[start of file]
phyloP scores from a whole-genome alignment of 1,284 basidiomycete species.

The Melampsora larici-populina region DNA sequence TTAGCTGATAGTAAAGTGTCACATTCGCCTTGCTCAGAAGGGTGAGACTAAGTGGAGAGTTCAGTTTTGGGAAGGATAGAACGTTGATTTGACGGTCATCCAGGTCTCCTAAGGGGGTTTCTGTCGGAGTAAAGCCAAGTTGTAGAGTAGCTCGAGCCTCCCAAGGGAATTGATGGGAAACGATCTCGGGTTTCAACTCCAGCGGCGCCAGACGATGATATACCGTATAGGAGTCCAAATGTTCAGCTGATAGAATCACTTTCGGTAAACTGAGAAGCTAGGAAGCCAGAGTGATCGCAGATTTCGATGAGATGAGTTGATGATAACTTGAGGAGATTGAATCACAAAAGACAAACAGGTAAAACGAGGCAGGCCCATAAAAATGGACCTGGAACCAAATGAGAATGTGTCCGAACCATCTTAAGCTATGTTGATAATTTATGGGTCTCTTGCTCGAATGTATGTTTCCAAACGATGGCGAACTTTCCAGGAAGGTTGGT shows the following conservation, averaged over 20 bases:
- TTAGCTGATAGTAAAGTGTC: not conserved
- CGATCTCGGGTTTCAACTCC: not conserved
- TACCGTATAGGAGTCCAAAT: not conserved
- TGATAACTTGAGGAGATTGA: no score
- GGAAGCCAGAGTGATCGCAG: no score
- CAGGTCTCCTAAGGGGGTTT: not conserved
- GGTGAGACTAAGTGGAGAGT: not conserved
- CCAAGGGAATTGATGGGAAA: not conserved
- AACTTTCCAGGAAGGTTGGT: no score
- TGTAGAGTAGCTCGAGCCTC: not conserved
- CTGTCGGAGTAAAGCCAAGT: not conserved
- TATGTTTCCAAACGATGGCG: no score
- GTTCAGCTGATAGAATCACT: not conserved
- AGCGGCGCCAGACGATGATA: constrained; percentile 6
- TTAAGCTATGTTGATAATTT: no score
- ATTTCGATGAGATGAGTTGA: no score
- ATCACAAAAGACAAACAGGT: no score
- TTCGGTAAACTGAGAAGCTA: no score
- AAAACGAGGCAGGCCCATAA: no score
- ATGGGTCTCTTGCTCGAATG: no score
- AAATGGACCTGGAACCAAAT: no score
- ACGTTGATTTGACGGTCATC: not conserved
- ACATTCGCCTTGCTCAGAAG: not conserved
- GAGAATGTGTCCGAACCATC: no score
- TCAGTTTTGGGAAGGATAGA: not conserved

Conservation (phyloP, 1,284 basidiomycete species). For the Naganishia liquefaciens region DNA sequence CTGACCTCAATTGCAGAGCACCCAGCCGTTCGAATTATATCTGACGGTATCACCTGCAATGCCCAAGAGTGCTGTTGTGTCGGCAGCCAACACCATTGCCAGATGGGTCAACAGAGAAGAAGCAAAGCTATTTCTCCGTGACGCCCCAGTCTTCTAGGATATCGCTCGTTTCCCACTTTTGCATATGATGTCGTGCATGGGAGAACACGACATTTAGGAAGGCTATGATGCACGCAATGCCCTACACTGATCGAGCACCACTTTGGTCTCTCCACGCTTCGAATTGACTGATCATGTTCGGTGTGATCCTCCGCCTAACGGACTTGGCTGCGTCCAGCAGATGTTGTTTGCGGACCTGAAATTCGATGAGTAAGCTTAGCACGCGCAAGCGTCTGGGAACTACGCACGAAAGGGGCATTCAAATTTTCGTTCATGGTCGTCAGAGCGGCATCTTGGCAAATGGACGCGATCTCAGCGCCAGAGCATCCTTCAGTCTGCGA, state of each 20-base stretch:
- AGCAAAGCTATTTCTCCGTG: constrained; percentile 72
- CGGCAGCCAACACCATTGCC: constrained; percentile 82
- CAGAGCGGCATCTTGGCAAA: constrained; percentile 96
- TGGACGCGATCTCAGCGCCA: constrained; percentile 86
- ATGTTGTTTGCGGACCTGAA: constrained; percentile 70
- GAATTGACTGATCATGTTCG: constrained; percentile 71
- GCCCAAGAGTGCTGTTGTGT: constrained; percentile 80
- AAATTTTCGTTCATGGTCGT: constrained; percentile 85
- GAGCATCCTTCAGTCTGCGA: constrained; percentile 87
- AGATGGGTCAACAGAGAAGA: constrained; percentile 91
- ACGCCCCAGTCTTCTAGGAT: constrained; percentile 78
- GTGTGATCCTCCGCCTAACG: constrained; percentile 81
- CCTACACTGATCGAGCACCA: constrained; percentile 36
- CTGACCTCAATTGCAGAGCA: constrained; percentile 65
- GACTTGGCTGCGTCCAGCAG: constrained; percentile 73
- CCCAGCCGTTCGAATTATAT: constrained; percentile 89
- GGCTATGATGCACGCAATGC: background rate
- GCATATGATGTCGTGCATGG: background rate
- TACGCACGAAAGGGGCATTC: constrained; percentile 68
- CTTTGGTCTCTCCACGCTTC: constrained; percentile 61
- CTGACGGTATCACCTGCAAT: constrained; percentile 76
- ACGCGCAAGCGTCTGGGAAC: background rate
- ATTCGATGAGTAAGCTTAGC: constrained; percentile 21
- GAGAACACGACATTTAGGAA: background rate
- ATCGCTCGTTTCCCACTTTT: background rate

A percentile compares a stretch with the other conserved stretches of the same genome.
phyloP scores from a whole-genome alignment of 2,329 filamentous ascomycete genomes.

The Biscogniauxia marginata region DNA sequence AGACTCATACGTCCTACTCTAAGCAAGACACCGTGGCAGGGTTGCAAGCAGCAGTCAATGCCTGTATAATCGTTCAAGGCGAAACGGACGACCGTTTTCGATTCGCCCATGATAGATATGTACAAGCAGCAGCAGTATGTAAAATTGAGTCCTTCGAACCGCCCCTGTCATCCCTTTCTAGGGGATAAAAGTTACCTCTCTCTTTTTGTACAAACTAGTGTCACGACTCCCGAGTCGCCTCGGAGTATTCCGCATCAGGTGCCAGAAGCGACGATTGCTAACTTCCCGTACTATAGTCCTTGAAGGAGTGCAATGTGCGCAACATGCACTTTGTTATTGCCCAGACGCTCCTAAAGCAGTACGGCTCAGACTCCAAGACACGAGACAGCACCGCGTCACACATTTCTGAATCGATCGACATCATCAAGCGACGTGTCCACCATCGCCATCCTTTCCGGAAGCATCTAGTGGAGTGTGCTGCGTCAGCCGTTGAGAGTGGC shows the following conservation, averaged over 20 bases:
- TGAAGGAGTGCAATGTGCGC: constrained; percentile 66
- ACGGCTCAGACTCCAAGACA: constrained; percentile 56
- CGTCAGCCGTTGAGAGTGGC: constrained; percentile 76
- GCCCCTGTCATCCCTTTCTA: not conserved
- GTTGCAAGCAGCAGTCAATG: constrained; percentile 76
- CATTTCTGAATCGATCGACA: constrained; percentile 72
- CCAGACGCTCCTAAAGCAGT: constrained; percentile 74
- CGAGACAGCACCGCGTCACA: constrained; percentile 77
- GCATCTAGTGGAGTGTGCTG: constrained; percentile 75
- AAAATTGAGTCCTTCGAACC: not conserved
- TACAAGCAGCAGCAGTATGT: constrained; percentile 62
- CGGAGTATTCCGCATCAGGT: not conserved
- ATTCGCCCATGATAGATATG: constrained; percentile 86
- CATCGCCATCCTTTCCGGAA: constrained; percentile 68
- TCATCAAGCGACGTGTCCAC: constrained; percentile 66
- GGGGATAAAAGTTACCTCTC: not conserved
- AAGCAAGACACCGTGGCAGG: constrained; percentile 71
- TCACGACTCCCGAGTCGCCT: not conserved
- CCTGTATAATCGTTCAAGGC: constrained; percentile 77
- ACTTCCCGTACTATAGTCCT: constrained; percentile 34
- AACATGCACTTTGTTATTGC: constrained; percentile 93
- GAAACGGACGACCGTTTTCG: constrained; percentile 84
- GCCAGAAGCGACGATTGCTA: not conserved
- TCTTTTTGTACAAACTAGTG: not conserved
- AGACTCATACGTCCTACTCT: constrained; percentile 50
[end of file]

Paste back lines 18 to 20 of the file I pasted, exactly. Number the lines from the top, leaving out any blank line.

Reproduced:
- ATTTCGATGAGATGAGTTGA: no score
- ATCACAAAAGACAAACAGGT: no score
- TTCGGTAAACTGAGAAGCTA: no score